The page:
Setting a new standard for waterwise development in WA, White Gum Valley includes a communal groundwater irrigation system, lot scale rainwater harvesting and demonstrates how to transform a infiltration basin eyesore into a sought-after public space.
A perfect opportunity to try a new way of developing
- Community ambition for a new housing model:
The community supported the delivery of a new model of medium density housing in the area to support changing needs of younger and older residents.
- Innovation embedded in the developer's approach:
LandCorp used White Gum Valley as an opportunity to drive innovation through demonstration, and to pilot the use of the One Planet Living sustainability framework to a development site for the first time in WA.
- Alignment of stakeholder ambitions:
A number of initiatives and ambitions came together from key stakeholders, with City of Fremantle wishing to demonstrate their own commitment to One Planet Living, the Water Corporation looking for a demonstration site for their waterwise development programme and the sustainability ambitions of the project consultants and housebuilders.
Integrated water management at WGV
Taking every opportunity to demonstrate
- Waterwise homes:
Homes in the WGV development will use 60-70% less potable water than an average home in Perth. Initiatives include water efficiency measures, use of rainwater tanks for internal uses, and use of a groundwater bore for garden irrigation.
- Community bore: By seeking a special exclusion, the local council will be able to operate a community bore to provide groundwater to local residents for irrigation purposes as well as for use on public open spaces.
- Landscaped infiltration basin:
Join investments by LandCorp and the City of Fremantle supported the conversion of a typical infiltration basin or sump on site to a publicly accessible landscape by creating water storage cells underground so that water can slowly soak into the ground.
Collaboration and ongoing research
The CRC for Water Sensitive Cities and the CRC for Low Carbon Living are both ongoing research collaborators on the site, providing support for ongoing metering and monitoring of energy and water use.
One Planet Living at WGV
A commitment to sustainability can drive sales
- Sustainability accreditation created credibility and reputation: The use of the One Planet Living and Waterwise frameworks provided an easily communicable and credible way to measure achievements, helping to support the development of a reputation and ultimately improve sales.
- A new model for development can be delivered through collaboration: By taking opportunities to innovate at every stage, WGV represents a new model of development for the area, which residents and the community have bought into.
- Buyer education is an ongoing activity: Demonstration hasn't ended at the site, as the site will be used as a living laboratory for ongoing monitoring and community education. The legacy of this will be a change in thinking and behaviours of residents themselves.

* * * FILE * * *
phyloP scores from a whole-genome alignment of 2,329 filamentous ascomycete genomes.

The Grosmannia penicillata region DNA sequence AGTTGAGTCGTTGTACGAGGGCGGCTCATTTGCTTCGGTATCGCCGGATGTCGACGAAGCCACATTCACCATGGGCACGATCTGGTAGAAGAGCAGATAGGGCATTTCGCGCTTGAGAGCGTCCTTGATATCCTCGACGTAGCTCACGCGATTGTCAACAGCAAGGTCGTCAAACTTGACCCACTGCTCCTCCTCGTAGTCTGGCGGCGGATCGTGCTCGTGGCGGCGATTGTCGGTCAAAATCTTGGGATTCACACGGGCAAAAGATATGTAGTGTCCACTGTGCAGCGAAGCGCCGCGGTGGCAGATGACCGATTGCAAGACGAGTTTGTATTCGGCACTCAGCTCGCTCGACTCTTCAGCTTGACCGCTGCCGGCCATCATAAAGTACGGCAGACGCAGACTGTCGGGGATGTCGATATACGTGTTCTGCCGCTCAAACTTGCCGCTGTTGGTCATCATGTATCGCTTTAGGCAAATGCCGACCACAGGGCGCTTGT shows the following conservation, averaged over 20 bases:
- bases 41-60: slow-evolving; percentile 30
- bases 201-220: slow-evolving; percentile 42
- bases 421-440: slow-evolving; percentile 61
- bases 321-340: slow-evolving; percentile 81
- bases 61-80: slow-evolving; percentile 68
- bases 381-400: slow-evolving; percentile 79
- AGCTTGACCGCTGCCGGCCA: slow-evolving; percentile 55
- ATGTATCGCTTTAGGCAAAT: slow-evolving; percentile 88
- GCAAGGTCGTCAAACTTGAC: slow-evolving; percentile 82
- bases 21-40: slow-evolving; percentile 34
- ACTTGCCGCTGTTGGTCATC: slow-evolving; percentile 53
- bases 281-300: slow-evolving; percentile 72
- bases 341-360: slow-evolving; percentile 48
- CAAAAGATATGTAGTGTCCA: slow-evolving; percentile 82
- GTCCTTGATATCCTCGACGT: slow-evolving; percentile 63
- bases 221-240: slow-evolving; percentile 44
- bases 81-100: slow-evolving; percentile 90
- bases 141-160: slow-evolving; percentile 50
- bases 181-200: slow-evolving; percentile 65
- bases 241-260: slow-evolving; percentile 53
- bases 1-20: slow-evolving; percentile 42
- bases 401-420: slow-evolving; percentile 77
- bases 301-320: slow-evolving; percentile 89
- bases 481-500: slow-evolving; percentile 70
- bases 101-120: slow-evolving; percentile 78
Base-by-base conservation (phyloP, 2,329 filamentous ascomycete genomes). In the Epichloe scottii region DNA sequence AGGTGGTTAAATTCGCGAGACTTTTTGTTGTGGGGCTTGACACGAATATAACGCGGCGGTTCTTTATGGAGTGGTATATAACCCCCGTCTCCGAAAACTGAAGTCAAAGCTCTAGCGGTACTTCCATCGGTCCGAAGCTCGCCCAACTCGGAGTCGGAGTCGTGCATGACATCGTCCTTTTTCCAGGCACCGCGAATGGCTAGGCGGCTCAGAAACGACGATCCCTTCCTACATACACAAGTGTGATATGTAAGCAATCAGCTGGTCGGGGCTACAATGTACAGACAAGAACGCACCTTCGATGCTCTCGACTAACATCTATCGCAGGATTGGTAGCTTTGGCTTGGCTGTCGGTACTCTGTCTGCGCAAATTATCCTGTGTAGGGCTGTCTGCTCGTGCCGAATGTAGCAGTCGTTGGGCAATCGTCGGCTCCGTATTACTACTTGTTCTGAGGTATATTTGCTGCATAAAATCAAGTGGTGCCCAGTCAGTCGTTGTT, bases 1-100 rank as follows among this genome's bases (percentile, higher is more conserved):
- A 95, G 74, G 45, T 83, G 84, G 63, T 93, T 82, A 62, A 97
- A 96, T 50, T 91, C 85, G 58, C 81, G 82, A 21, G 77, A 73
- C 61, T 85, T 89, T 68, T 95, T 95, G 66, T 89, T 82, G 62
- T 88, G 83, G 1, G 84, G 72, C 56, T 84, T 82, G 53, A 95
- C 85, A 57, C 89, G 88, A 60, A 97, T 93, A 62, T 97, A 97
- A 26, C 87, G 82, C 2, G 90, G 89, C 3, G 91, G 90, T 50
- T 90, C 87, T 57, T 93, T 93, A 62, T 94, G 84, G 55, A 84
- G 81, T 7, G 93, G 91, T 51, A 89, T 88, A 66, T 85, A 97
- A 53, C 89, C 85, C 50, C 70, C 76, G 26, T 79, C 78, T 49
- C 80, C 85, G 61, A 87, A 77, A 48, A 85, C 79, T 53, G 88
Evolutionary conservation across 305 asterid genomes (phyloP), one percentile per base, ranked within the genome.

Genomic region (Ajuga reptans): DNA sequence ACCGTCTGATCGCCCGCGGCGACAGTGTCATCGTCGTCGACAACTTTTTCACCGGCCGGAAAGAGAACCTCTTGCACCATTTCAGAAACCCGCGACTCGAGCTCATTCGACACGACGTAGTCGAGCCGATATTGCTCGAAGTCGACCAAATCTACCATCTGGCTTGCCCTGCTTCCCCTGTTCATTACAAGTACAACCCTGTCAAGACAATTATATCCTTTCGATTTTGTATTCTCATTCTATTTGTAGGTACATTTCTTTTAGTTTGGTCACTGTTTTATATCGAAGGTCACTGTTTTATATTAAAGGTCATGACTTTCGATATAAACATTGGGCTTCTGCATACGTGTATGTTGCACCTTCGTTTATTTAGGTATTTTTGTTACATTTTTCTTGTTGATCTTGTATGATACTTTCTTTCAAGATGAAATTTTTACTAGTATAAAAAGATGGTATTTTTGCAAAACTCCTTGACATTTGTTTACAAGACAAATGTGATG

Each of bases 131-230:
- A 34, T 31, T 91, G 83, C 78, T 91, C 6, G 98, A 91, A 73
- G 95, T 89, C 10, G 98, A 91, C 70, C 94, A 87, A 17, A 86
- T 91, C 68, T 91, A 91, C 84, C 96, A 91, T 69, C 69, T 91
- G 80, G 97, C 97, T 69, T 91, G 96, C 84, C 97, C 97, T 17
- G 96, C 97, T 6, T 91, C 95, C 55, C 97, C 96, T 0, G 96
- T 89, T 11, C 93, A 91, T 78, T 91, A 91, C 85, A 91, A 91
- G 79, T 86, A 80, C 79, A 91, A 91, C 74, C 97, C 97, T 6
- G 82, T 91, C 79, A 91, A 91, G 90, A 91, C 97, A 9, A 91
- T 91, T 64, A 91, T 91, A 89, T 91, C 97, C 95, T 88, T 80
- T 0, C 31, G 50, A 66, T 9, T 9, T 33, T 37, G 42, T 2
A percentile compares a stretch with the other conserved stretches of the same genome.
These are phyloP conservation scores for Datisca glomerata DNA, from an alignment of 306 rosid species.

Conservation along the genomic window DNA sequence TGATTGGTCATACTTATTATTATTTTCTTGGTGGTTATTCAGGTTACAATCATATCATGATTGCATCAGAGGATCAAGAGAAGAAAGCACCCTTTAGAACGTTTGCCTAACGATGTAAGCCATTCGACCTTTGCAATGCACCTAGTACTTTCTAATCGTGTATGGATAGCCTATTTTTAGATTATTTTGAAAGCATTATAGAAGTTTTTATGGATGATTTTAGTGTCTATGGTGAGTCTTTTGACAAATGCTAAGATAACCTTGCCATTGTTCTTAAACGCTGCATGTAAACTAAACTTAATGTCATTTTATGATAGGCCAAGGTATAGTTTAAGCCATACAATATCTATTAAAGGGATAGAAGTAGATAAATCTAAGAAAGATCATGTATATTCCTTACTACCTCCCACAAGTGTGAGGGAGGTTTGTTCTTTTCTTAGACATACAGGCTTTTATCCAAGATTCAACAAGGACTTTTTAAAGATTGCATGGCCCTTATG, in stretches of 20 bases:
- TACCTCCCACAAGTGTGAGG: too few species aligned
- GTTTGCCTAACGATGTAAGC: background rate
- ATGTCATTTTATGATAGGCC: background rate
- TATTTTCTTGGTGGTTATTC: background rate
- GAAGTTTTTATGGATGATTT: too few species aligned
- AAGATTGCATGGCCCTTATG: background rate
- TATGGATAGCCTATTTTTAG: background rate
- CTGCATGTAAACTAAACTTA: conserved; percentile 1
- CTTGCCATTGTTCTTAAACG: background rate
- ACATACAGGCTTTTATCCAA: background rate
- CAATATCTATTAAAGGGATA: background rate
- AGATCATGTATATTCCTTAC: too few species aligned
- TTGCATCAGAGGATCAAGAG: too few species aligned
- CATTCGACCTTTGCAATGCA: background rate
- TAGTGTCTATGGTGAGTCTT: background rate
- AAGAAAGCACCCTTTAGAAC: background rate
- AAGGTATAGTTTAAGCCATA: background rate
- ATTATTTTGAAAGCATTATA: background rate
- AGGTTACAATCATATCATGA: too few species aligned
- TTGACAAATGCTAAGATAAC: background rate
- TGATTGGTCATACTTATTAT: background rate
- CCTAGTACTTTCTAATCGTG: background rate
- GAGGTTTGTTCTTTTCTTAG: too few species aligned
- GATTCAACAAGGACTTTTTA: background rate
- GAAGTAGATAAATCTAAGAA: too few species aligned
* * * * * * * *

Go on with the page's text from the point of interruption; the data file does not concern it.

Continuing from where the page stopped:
- Leadership is needed to drive change: Individual champions within stakeholder organisations and the consultant groups for the project drove change through persistence and determination. Often the acts of individuals and their willingness to challenge the norm are more important than policy changes or corporate commitments.
White Gum Valley, Western Australia, Australia
2008 – Present
- Planning Institute of Australia award for excellence: Best Planning Ideas - Small Project (WA)
- Planning Institute of Australia award for excellence: Planning Minister’s Award
- Planning Institute of Australia’s National award: Best Planning Ideas - Small Project
- Finalist in the 2016 Banksia Sustainability Awards
Cities providing ecosystem services
- A 2000m3 infiltration basin is converted to a community landscape, providing amenity, habitat and canopy cover.
- The landscape is being designed to incorporate water sensitive urban design and water efficiency measures to enhance amenity and microclimate in a Perth climate.
- Four trial street trees incorporated passive infiltration from road runoff.
Cities as water supply catchments
- The site demonstrates waterwise principles, driving an expected 60-70% reduction in potable water use in homes in the development compared with the average Perth household.
- Alternative water sources are supplied for open space irrigation, garden irrigation (groundwater) and indoor toilet and laundry use (rainwater).
Cities comprising water sensitive communities
- Real-time monitoring of household water use will promote understanding of water use patterns and assist in future learning.
- Communities buy in to sustainability features on-site through compliance with design guidelines and incentivised investment in water and energy measures for their home.
- Home builders use sustainability as a selling point.
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